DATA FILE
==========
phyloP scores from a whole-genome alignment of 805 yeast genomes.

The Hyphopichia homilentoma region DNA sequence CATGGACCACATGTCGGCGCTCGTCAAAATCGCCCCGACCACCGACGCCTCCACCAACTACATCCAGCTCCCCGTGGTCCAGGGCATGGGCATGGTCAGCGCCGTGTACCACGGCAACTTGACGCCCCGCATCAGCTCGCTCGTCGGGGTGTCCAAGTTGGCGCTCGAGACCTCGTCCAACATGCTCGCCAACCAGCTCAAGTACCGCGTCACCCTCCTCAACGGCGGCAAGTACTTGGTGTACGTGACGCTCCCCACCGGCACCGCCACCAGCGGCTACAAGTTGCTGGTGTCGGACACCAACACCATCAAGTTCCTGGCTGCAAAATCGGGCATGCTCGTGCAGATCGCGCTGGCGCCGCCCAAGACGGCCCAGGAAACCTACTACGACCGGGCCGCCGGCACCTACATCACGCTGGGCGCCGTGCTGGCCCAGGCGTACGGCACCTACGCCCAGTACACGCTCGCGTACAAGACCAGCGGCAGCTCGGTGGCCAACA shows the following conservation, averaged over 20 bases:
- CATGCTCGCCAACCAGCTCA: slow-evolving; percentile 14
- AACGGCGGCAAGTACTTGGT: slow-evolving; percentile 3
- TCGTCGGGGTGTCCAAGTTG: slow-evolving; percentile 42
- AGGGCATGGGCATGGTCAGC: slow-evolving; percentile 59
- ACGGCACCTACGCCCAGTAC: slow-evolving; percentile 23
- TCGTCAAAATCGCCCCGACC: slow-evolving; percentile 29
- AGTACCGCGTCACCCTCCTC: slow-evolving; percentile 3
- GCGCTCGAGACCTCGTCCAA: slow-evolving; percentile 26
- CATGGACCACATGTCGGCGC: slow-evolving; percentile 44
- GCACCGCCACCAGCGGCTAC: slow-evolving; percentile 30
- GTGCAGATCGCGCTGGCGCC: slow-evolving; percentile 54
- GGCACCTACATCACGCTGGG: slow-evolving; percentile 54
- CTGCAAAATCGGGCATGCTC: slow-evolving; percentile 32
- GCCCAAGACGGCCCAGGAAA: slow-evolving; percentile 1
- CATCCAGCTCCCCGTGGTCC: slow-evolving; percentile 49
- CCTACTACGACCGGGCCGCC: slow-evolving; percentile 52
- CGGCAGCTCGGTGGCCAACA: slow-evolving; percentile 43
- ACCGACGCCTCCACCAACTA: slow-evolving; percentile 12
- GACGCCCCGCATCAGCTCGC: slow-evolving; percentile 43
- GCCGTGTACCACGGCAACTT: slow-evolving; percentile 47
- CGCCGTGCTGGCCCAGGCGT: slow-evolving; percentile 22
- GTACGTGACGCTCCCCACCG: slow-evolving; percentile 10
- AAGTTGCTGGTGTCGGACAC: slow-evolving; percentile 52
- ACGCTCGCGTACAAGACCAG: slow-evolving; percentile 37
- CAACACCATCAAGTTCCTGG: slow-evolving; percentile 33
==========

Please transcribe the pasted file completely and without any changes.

phyloP scores from a whole-genome alignment of 805 yeast genomes.

The Hyphopichia homilentoma region DNA sequence CATGGACCACATGTCGGCGCTCGTCAAAATCGCCCCGACCACCGACGCCTCCACCAACTACATCCAGCTCCCCGTGGTCCAGGGCATGGGCATGGTCAGCGCCGTGTACCACGGCAACTTGACGCCCCGCATCAGCTCGCTCGTCGGGGTGTCCAAGTTGGCGCTCGAGACCTCGTCCAACATGCTCGCCAACCAGCTCAAGTACCGCGTCACCCTCCTCAACGGCGGCAAGTACTTGGTGTACGTGACGCTCCCCACCGGCACCGCCACCAGCGGCTACAAGTTGCTGGTGTCGGACACCAACACCATCAAGTTCCTGGCTGCAAAATCGGGCATGCTCGTGCAGATCGCGCTGGCGCCGCCCAAGACGGCCCAGGAAACCTACTACGACCGGGCCGCCGGCACCTACATCACGCTGGGCGCCGTGCTGGCCCAGGCGTACGGCACCTACGCCCAGTACACGCTCGCGTACAAGACCAGCGGCAGCTCGGTGGCCAACA shows the following conservation, averaged over 20 bases:
- CATGCTCGCCAACCAGCTCA: slow-evolving; percentile 14
- AACGGCGGCAAGTACTTGGT: slow-evolving; percentile 3
- TCGTCGGGGTGTCCAAGTTG: slow-evolving; percentile 42
- AGGGCATGGGCATGGTCAGC: slow-evolving; percentile 59
- ACGGCACCTACGCCCAGTAC: slow-evolving; percentile 23
- TCGTCAAAATCGCCCCGACC: slow-evolving; percentile 29
- AGTACCGCGTCACCCTCCTC: slow-evolving; percentile 3
- GCGCTCGAGACCTCGTCCAA: slow-evolving; percentile 26
- CATGGACCACATGTCGGCGC: slow-evolving; percentile 44
- GCACCGCCACCAGCGGCTAC: slow-evolving; percentile 30
- GTGCAGATCGCGCTGGCGCC: slow-evolving; percentile 54
- GGCACCTACATCACGCTGGG: slow-evolving; percentile 54
- CTGCAAAATCGGGCATGCTC: slow-evolving; percentile 32
- GCCCAAGACGGCCCAGGAAA: slow-evolving; percentile 1
- CATCCAGCTCCCCGTGGTCC: slow-evolving; percentile 49
- CCTACTACGACCGGGCCGCC: slow-evolving; percentile 52
- CGGCAGCTCGGTGGCCAACA: slow-evolving; percentile 43
- ACCGACGCCTCCACCAACTA: slow-evolving; percentile 12
- GACGCCCCGCATCAGCTCGC: slow-evolving; percentile 43
- GCCGTGTACCACGGCAACTT: slow-evolving; percentile 47
- CGCCGTGCTGGCCCAGGCGT: slow-evolving; percentile 22
- GTACGTGACGCTCCCCACCG: slow-evolving; percentile 10
- AAGTTGCTGGTGTCGGACAC: slow-evolving; percentile 52
- ACGCTCGCGTACAAGACCAG: slow-evolving; percentile 37
- CAACACCATCAAGTTCCTGG: slow-evolving; percentile 33